What Does Accounting Unification Mean For Students And Recent Grads?

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If you’re feeling overwhelmed by the wealth of credentials one can pursue in the world of accounting, the idea of a single accounting designation may be welcome news.

In 2011, the Certified General Accountants of Canada (CGA Canada), Certified Management Accountants of Canada (CMA Canada) and Canadian Institute of Chartered Accountants (CICA) proposed a framework to unify Canadian accounting credentials, creating a new accounting designation.

Canada’s three legacy accounting bodies and their provincial chapters are currently discussing the creation of a Chartered Professional Accountant (CPA) designation. There is still a lot of work to do as various provincial and national bodies enter and withdraw from talks, but you can expect some kind of unification in the coming years.

Why do they want to unify?

As the global accounting community becomes more close-knit, competition from international accounting bodies risks crowding the Canadian accounting community.

The Canadian accounting bodies believe that unification will help their members (more than 160,000 Canadians – you’ll be in good company if you get an accounting designation!) develop a global profile by providing a national accounting standard. A common certification would bring together the strengths of each organization while giving the Canadian accounting community a unified voice, reducing the number of governing bodies from 40 to 14.

Basically, it will simplify things and help ensure that accounting professionals across the country are all on the same page. It’s also important that, instead of having to explain the difference between the CA, CMA and CGA designations, they will be recognized as they embark on global careers in other countries.

The proposed unification is the end result of extensive consultation with employers, accounting professionals and bodies, governmental agencies and both the academic and business communities. Many employers are already referring to the new CPA designation in their job descriptions and campus recruitment material now that Quebec has officially unified!

What is a CPA?

The proposed framework would orient the CPA as a marker of expertise in every area of accounting. The CPA designation would indicate competence in the following fields:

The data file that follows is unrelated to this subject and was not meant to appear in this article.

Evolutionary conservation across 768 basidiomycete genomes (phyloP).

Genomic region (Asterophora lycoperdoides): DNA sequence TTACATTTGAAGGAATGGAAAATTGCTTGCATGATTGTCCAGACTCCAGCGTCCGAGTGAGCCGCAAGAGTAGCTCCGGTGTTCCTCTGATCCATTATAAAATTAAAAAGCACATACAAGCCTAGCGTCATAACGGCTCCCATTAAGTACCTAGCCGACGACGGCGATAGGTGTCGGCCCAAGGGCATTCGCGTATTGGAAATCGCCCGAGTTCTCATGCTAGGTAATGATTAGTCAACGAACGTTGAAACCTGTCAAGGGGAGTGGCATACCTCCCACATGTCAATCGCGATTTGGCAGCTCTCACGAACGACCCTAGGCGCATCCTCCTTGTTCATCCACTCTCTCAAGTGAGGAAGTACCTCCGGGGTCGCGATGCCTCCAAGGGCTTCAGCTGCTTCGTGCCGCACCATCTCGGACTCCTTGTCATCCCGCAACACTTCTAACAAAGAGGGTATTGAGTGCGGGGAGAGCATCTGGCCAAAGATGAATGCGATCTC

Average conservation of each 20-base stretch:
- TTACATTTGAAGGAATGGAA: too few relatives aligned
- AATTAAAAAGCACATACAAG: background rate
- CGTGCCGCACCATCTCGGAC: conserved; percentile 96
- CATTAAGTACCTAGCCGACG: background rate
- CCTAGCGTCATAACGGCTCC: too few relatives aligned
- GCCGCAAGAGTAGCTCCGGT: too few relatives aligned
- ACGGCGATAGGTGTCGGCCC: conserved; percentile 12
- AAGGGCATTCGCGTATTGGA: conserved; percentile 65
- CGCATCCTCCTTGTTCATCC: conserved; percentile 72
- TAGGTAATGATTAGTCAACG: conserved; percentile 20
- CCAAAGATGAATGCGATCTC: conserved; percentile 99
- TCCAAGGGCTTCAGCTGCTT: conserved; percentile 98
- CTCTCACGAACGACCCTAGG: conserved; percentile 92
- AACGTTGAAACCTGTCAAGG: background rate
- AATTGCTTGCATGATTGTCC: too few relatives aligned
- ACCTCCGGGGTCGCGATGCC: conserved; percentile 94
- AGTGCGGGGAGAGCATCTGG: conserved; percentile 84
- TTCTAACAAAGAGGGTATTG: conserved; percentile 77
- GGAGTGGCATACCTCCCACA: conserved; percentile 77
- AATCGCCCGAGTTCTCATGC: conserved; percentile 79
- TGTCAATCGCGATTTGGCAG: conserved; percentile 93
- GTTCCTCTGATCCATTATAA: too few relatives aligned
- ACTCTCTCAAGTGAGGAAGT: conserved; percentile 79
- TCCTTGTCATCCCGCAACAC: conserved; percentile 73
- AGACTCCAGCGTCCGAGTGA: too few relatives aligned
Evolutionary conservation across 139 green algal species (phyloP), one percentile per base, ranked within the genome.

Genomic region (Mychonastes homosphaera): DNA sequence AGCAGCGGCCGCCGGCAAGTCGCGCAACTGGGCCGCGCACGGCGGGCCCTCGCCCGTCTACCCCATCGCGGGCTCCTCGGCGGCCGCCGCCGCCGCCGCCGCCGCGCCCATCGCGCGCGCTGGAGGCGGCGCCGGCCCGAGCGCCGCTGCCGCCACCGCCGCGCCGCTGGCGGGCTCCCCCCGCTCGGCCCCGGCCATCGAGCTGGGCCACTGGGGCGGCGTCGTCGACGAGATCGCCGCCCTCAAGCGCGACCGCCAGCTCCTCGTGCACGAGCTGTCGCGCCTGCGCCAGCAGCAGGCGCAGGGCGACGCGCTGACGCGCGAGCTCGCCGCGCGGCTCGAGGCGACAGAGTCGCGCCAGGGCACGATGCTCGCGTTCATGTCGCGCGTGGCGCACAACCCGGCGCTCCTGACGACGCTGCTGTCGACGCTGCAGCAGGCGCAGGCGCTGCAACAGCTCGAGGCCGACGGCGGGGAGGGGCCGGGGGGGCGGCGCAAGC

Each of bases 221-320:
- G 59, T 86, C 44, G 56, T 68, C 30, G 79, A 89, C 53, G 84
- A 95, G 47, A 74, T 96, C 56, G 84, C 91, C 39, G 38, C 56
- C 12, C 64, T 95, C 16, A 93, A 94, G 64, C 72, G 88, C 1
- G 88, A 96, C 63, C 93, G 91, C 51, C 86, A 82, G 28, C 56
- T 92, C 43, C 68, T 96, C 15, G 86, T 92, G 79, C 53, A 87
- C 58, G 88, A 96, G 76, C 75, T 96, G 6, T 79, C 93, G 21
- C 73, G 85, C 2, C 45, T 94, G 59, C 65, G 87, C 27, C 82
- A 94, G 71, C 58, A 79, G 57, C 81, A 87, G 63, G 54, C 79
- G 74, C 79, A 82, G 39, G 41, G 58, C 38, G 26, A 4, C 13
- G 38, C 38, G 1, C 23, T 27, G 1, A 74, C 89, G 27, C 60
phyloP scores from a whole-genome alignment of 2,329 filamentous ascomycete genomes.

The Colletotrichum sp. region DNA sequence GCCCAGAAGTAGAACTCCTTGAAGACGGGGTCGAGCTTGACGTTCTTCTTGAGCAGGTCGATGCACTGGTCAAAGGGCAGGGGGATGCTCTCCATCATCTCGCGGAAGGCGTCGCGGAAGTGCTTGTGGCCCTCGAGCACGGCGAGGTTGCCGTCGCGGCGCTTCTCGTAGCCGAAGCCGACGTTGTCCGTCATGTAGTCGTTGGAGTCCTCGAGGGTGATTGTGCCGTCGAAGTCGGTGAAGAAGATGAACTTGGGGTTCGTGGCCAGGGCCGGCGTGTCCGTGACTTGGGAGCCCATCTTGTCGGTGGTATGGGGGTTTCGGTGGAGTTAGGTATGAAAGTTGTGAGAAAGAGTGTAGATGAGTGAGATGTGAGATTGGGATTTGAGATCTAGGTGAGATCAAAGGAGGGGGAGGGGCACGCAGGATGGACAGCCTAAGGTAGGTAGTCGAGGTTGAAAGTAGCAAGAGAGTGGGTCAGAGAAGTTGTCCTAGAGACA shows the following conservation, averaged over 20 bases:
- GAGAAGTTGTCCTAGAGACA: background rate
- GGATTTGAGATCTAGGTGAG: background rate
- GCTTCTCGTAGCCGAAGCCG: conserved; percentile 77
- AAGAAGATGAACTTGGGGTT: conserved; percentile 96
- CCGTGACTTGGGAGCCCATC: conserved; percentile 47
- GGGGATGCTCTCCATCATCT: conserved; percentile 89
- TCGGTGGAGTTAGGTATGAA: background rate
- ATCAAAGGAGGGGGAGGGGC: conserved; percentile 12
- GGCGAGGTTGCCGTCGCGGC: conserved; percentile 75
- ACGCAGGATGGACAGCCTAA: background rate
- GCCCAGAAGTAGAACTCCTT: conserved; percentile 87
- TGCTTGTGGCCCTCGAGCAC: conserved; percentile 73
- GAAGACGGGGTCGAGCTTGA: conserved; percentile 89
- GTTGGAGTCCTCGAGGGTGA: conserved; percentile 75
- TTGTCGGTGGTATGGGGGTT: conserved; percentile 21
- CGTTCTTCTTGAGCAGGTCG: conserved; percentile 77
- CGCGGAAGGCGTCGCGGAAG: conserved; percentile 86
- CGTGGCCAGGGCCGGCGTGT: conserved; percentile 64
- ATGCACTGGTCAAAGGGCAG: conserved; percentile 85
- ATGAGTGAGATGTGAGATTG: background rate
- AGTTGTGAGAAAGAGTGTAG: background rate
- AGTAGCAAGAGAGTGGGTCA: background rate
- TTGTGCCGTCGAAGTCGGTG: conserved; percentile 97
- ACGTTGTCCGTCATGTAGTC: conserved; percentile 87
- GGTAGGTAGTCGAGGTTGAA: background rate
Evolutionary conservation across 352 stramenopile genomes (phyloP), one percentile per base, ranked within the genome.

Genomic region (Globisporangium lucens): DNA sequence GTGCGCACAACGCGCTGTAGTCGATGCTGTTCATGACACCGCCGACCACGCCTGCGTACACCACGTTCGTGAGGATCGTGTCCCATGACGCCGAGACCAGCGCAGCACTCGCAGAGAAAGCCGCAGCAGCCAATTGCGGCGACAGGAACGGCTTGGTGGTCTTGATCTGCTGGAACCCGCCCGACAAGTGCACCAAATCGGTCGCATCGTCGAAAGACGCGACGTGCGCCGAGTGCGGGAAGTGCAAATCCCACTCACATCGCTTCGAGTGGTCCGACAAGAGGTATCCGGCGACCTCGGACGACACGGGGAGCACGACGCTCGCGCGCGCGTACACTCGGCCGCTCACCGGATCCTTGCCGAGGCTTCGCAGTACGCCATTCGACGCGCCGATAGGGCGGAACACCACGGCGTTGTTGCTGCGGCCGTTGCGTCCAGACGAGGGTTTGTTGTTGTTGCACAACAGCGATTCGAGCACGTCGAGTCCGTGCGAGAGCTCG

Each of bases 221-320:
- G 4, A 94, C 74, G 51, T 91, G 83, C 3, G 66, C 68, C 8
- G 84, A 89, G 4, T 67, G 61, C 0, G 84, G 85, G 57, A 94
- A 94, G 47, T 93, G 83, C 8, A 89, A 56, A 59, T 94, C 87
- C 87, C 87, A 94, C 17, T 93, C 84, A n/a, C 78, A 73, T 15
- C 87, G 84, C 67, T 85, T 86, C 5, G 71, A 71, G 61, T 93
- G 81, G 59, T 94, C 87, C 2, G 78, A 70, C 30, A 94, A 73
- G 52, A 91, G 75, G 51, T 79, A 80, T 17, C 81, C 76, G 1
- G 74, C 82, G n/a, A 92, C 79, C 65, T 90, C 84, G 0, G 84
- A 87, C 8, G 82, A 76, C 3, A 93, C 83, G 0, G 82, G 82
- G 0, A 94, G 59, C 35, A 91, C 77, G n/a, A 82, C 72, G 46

• Business leadership
  • Financial and strategic management
  • Auditing
  • Assurance

The CPA designation would be conferred by a new certification program which, for new grads, would take about two years to complete on a part-time basis while you work. For a more in-depth explanation of the certification program, check out this diagram.

What would unification mean for me?

If unification takes place, new grads who have already obtained their CA, CMA or CGA designation will be granted the CPA designation from their appropriately mandated CPA body, and will also be required to indicate both their CPA designation and existing legacy designation for a period of 10 years.

For example, a Chartered Accountant would sign his or her name Firstname Lastname, CPA, CA.

After 10 years, accountants with the old designations will have the option of using the CPA designation only.

As the formal certification program develops, CPA holders will have the option of pursuing specialties in specific types of accounting, including:

  • Tax
  • Forensic accounting
  • Strategic management
  • Public sector accounting
This means that while all accountants who have gone through the certification process will technically be CPAs, you can still focus your career on the area of accounting that interests you most!

What’s next?

Quebec is currently the only province to have officially unified under the CPA designation, though several other provinces have affirmed commitments to adopt it as well.

The CPA accreditation program could be instituted as early as September 2013, with the first CPA final examination being offered in the fall of 2015. That means you could be among the very first CPAs in Canada! That being said, there is still a lot of work to be done and discussions to be had, so make sure you keep up on the most current information as you complete your degree and start your accounting career.

What do you think about unification?

Do you think it’s a good move for Canada’s accountants, or would you rather stick with the current designations? Leave your thoughts in the comments below or send us a tweet:

Visit the Accounting Career Guide to learn more about careers in the accounting industry, and find student and entry level jobs from top accounting employers, including PwC, KPMG, Grant Thornton, BDO and more

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About the author

Elias Da Silva-Powell is a Content, Marketing and Community Specialist at TalentEgg, as well as a two-time graduate of Queen's University. An avid bow-titan, he has been trying to bring whimsical neck wear back into the mainstream since 2008. He's around on Twitter: @EDSPowell and you can check out his profile on LinkedIn, and even G+.